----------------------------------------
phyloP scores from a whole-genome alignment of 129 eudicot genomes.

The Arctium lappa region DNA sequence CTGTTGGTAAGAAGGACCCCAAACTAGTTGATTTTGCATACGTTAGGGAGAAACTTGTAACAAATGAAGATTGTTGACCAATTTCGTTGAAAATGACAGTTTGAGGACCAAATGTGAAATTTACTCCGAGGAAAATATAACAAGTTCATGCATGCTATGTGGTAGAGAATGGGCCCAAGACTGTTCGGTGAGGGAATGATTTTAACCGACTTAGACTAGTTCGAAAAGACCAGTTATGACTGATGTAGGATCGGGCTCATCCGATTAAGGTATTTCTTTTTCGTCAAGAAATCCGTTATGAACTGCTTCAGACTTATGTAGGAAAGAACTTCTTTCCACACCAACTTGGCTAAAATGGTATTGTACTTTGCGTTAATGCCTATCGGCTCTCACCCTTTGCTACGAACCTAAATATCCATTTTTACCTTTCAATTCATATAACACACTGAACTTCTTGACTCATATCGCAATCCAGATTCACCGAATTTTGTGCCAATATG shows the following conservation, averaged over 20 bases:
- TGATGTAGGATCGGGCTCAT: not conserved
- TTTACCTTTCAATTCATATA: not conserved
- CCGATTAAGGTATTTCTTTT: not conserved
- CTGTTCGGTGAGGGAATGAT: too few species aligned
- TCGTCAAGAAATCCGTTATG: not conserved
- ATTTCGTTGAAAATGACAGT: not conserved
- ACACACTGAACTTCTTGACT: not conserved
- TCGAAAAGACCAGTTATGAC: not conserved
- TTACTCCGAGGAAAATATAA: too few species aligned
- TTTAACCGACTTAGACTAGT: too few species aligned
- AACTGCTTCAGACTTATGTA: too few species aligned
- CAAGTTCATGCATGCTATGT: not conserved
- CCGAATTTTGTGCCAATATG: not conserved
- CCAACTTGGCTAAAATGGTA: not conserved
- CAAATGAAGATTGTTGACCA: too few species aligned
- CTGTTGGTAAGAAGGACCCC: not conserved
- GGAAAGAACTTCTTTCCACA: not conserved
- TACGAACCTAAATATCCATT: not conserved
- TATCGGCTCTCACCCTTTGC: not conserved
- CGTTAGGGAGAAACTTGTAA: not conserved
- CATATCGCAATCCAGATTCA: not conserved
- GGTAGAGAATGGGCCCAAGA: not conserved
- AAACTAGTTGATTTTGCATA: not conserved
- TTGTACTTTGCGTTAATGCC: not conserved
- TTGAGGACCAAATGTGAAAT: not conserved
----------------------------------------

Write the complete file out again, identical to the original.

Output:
phyloP scores from a whole-genome alignment of 129 eudicot genomes.

The Arctium lappa region DNA sequence CTGTTGGTAAGAAGGACCCCAAACTAGTTGATTTTGCATACGTTAGGGAGAAACTTGTAACAAATGAAGATTGTTGACCAATTTCGTTGAAAATGACAGTTTGAGGACCAAATGTGAAATTTACTCCGAGGAAAATATAACAAGTTCATGCATGCTATGTGGTAGAGAATGGGCCCAAGACTGTTCGGTGAGGGAATGATTTTAACCGACTTAGACTAGTTCGAAAAGACCAGTTATGACTGATGTAGGATCGGGCTCATCCGATTAAGGTATTTCTTTTTCGTCAAGAAATCCGTTATGAACTGCTTCAGACTTATGTAGGAAAGAACTTCTTTCCACACCAACTTGGCTAAAATGGTATTGTACTTTGCGTTAATGCCTATCGGCTCTCACCCTTTGCTACGAACCTAAATATCCATTTTTACCTTTCAATTCATATAACACACTGAACTTCTTGACTCATATCGCAATCCAGATTCACCGAATTTTGTGCCAATATG shows the following conservation, averaged over 20 bases:
- TGATGTAGGATCGGGCTCAT: not conserved
- TTTACCTTTCAATTCATATA: not conserved
- CCGATTAAGGTATTTCTTTT: not conserved
- CTGTTCGGTGAGGGAATGAT: too few species aligned
- TCGTCAAGAAATCCGTTATG: not conserved
- ATTTCGTTGAAAATGACAGT: not conserved
- ACACACTGAACTTCTTGACT: not conserved
- TCGAAAAGACCAGTTATGAC: not conserved
- TTACTCCGAGGAAAATATAA: too few species aligned
- TTTAACCGACTTAGACTAGT: too few species aligned
- AACTGCTTCAGACTTATGTA: too few species aligned
- CAAGTTCATGCATGCTATGT: not conserved
- CCGAATTTTGTGCCAATATG: not conserved
- CCAACTTGGCTAAAATGGTA: not conserved
- CAAATGAAGATTGTTGACCA: too few species aligned
- CTGTTGGTAAGAAGGACCCC: not conserved
- GGAAAGAACTTCTTTCCACA: not conserved
- TACGAACCTAAATATCCATT: not conserved
- TATCGGCTCTCACCCTTTGC: not conserved
- CGTTAGGGAGAAACTTGTAA: not conserved
- CATATCGCAATCCAGATTCA: not conserved
- GGTAGAGAATGGGCCCAAGA: not conserved
- AAACTAGTTGATTTTGCATA: not conserved
- TTGTACTTTGCGTTAATGCC: not conserved
- TTGAGGACCAAATGTGAAAT: not conserved